Margaret Hamilton standing next to books of code for the Apollo Guidance computer, MIT Instrumentation Lab, 1969 (

Margaret Hamilton standing next to books of code for the Apollo Guidance computer, MIT Instrumentation Lab, 1969 (

Margaret Hamilton

AUGUST 17, 2021

Scientist of the Day - Margaret Hamilton

Margaret Heafield Hamilton, a software systems engineer, was born Aug. 17, 1936.  Hamilton attended Earlham College in Indiana, and then came to MIT in 1959, where she worked in the lab of Edward Lorenz and helped develop software for weather prediction, at the very time Lorenz was discovering the Butterfly Effect and laying the foundation for Chaos Theory.  At another laboratory at MIT, Lincoln Lab, she then wrote software for one of the country’s first air defense systems, the SAGE system.  By 1968, she was working in the MIT Instrumentation Lab, developing software for the Apollo Guidance Computer (AGC), the world’s first portable computer, which would be carried aboard the Apollo Command Module and Lunar Lander (LEM).  The lab was run by Charles Stark "Doc" Draper.  In our profile of Draper some years ago, we discussed the AGC, but did not mention the software.  I do not know when software development began for the AGC – it would seem that Hamilton would have been late to the table in 1968 – but she had time to display enough talent that she was soon in charge of software development for the AGC.

Those of us who are not software engineers cannot appreciate what makes a good one, or what special gifts Hamilton brought to the Apollo program. One important contribution seems to have been the conviction that every possible problem had to be anticipated by the software.  If someone punched the wrong button on the DSKY (the small keyboard computer interface that the astronauts used; third image), the computer had to respond without crashing.  One thing she planned for, which turned out to be very important on the Apollo 11 landing, was the possibility that the computer might be overloaded with tasks (the AGC had a very tiny RAM memory).  She devised something called the Priority Display, which the computer would flash on the DSKY to warn that the processor was being overwhelmed and the computer would attend only to matters relevant to the task at hand, such as landing the LEM.  Just such a situation occurred on the Apollo 11 landing, and the MIT experts at Mission Control were able to assure the flight director that there was no need to abort the landing – the computer was doing that job properly and ignoring everything else.

There is a famous photo that shows Hamilton in 1969 at MIT, standing next to a stack of Apollo code books as tall as she was (first image).  I suspect that the publicity stunt bent the truth a little, for the programmers who manned the MIT action room the day of the Apollo 11 landing and wrote accounts of the crisis, mention that their code books were 6 inches thick, not 60.  But one can see why the photo is so popular. Another shows her in a LEM pilot seat, or perhaps a simulator, where I doubt that she spent much time either (second image). But it is just as beguiling as the code-books photo. And we thought we would also show where Hamilton’s programs for Apollo resided, the “rope memory”, where the software was literally hard wired into place (fourth image, below).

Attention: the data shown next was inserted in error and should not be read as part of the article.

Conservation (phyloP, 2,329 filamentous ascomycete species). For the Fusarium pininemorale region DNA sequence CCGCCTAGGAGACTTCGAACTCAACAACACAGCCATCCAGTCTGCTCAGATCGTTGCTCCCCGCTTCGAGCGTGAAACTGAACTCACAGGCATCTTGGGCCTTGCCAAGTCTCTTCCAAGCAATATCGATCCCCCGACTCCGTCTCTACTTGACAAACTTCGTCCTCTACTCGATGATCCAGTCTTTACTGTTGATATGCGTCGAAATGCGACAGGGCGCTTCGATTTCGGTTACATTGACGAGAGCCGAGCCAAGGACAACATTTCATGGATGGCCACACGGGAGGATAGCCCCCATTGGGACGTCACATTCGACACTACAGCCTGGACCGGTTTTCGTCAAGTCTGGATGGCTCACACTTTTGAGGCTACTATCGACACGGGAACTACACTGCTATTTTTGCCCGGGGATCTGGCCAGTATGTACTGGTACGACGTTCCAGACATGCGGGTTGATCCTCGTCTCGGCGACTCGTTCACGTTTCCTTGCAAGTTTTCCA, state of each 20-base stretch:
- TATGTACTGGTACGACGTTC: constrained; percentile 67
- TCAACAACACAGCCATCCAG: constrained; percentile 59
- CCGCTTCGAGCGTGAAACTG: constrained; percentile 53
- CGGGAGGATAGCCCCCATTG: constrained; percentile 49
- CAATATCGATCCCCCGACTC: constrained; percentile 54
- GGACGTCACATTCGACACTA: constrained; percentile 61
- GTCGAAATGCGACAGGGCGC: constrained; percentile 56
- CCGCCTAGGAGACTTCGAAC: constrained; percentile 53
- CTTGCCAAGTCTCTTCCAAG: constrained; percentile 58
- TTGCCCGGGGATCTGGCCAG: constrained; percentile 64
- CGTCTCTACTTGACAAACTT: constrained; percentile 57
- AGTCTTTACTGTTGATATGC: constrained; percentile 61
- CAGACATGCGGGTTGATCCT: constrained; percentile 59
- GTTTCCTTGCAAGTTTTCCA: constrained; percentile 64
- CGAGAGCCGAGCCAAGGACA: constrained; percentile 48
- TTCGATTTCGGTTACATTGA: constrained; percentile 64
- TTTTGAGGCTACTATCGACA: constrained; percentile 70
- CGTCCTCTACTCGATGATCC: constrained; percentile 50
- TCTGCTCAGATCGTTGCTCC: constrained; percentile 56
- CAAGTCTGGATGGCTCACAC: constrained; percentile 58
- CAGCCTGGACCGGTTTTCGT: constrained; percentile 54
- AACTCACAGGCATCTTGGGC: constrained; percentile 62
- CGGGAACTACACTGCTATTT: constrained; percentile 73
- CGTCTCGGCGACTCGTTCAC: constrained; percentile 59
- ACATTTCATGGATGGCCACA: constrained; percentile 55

Hamilton is also credited with inventing the term “software engineering” and using it during her Apollo years, beginning in 1968.  When she started writing software, there was no profession to describe what she did, and no schools for software system design.  That all changed, and very quickly, due to the efforts of Hamilton and others.

Margaret Hamilton is world-famous today, and she was awarded the Presidential Medal of Freedom by President Obama in 2016 – the last such medal he conferred.  But I found in researching this piece that Hamilton is hardly mentioned in the literature before 2016.  I own two books on the subject at hand, one that is a history of just the AGC, and another on the larger topic of computing and the Apollo program, written in 1996 and 2008 respectively.  The first work does not even mention Hamilton; the second, only three times, and very briefly. Clearly something has happened in the past five years to bring Hamilton to national attention. Perhaps it was just the rising power of the voices of women scientists on social media, calling attention to their own. A more specific cause has been suggested – the infamous #HackAHairDryer ad campaign of IBM, launched on Dec. 6, 2015, in which IBM suggested that women might be attracted into STEM fields if they were allowed to design hairdryers. A twitter firestorm followed, and Margaret Hamilton was often mentioned in tweeted responses as someone who was getting us to the Moon and had little time for hairdryers.  IBM pulled the ad the next day, and 11 months later, Hamilton was famous enough to be shaking President Obama’s hand. It was an ascent to prominence that was well deserved. Not only has she had a splendid career, but she is a wonderful role model for young women who are contemplating scientific careers.

In 2019, Google set out to honor Margaret Hamilton and all software engineers by programing over 100,000 mirrors at a solar observatory in the Mojave Desert to paint a portrait of Hamilton, using the light of the moon.  The resulting optical marvel was over one mile square.  There is a one-minute video, called Margaret by Moonlight, that records the event, and it is just marvelous.

Dr. William B. Ashworth, Jr., Consultant for the History of Science, Linda Hall Library and Associate Professor emeritus, Department of History, University of Missouri-Kansas City. Comments or corrections are welcome; please direct to